February 12, 2010

Midterm Election Challenges for Both Parties

Section 2: The Midterm Elections

Voting intentions for this fall’s midterm elections continue to be closely divided. Currently, 45% of registered voters say that if the election were held today they would vote for the Democratic candidate in their district, or lean to the Democrat, while 42% say they would for the Republican candidate or lean to the GOP candidate. Opinions about the 2010 election have fluctuated little since the summer.

At this stage in the 2006 midterm campaign, Democrats held a 50% to 41% advantage among registered voters. In Pew Research’s final pre-election survey in November 2006, the Democrats led by eight points (48% to 40%).

Overwhelming majorities of Republican (91%) and Democratic voters (90%) continue to favor their party’s candidate for Congress, while independents remain divided. In the current survey, 40% say they would vote for the Republican candidate, 33% for the Democratic candidate, while a relatively large proportion (27%) offer no opinion.

With nine months to go before the midterm election, a relatively large share of voters (31%) say that national issues will make the biggest difference in how they will vote. Indeed, about as many voters say national issues will be the biggest factor in their vote as cite the candidate’s character and experience (30%) or local and state issues (27%).

National issues also were regarded as important in the 2006 midterm: In the final pre-election survey by Pew Research Center in November, 34% of voters said national issues would make the biggest difference, more than the percentage citing other factors. But national issues were not as significant a factor for voters in earlier elections: In final pre-election surveys from 1994 to 2002, fewer than a quarter of voters said national issues would make the biggest difference in their vote.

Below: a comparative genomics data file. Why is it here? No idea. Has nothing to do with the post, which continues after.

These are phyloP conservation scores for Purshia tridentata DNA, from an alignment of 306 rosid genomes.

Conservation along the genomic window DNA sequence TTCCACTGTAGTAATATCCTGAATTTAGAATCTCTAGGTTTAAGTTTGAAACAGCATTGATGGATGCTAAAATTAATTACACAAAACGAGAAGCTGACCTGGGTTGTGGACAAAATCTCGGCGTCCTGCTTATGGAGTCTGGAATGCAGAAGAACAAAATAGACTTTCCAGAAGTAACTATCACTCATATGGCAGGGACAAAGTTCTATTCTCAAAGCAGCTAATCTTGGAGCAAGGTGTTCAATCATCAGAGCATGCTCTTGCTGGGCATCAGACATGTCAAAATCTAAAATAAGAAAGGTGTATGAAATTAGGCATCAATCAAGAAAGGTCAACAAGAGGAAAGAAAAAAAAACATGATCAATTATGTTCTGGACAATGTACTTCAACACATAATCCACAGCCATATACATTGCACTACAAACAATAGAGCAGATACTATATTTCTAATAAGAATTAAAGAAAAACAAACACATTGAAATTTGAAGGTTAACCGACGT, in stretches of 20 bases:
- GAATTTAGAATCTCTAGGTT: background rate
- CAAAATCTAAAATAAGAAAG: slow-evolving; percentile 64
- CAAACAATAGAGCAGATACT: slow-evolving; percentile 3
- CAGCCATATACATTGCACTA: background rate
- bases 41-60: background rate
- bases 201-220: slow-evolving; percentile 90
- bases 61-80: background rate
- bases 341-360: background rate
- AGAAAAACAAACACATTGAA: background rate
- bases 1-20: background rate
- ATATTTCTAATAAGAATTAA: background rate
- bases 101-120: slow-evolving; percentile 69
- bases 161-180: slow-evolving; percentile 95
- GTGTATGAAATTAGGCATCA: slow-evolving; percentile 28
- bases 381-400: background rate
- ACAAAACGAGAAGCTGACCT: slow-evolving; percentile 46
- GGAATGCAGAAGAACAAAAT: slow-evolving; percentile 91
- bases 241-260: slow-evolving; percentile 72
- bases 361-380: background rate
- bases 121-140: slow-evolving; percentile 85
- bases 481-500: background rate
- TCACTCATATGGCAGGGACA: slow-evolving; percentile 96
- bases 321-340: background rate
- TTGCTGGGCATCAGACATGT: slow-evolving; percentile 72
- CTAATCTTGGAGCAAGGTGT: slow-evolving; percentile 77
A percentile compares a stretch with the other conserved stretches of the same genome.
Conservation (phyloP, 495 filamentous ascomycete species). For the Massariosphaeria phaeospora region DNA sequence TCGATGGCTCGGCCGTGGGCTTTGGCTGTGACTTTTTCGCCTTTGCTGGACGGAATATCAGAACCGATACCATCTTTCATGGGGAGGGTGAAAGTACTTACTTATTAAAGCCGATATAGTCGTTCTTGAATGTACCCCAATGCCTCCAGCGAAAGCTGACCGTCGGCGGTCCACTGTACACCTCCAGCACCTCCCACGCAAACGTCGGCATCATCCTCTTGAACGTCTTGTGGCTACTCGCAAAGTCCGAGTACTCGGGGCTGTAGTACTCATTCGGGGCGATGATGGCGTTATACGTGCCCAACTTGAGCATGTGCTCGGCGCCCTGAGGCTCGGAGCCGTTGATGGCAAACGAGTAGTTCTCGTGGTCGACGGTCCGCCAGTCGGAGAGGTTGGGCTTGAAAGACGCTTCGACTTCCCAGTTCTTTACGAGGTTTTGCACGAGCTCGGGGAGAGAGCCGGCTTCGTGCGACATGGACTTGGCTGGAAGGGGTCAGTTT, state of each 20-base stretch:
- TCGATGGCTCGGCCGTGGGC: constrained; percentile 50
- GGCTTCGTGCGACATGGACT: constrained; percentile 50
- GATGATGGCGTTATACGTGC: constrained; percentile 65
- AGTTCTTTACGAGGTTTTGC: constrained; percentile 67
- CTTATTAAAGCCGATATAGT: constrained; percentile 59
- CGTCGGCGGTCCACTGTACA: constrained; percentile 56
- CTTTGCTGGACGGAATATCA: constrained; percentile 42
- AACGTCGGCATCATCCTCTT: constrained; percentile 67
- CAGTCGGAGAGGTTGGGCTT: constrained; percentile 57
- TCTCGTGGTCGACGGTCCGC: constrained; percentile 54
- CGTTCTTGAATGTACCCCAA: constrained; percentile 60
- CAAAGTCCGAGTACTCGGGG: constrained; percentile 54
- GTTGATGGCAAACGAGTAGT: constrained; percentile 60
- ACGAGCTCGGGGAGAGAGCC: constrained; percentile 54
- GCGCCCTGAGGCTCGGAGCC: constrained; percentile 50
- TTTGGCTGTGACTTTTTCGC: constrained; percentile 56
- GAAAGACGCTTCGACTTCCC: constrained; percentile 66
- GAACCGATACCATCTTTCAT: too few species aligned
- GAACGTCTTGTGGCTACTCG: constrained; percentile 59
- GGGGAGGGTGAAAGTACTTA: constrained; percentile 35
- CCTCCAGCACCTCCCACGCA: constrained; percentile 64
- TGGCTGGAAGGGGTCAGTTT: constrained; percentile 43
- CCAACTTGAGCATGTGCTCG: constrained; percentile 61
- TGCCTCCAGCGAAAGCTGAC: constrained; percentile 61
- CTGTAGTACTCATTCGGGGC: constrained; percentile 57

In the current survey, there are only slight partisan differences in views about which factors are most important. Comparable percentages of Republicans (33%), Democrats (29%) and independents (27%) cite national issues as most important in their vote.

Party Control Less of a Factor than in ‘06

While national issues are nearly as important a factor for voters now as in the closing days of the 2006 midterm, the question of which party controls Congress is less of a factor than it was two years ago. And substantially fewer voters see this fall’s election as a referendum on the president as did so two years ago.

About half of voters (48%) say that the issue of which party controls Congress will be a factor in their vote while nearly as many (45%) say it will not. Throughout 2006, majorities consistently said party control would be a factor in their vote; in the final pre-election survey, 61% said the question of party control of Congress would be a factor. The current measure is in line with midterm campaigns in 1998 and 2002. In each campaign, the proportion saying the issue of which party controls Congress never surpassed 50%.

Currently, 24% say they think of their vote for Congress this fall as a vote for Barack Obama while 20% say they consider their vote as a vote against Obama; 51% say Obama is not much of a factor in their vote. President Bush was a much bigger factor in 2006: In the final election poll that year, 35% said they viewed their ballot as a vote against the president while 21% said their vote was for the president; just 41% said Bush would not be a factor.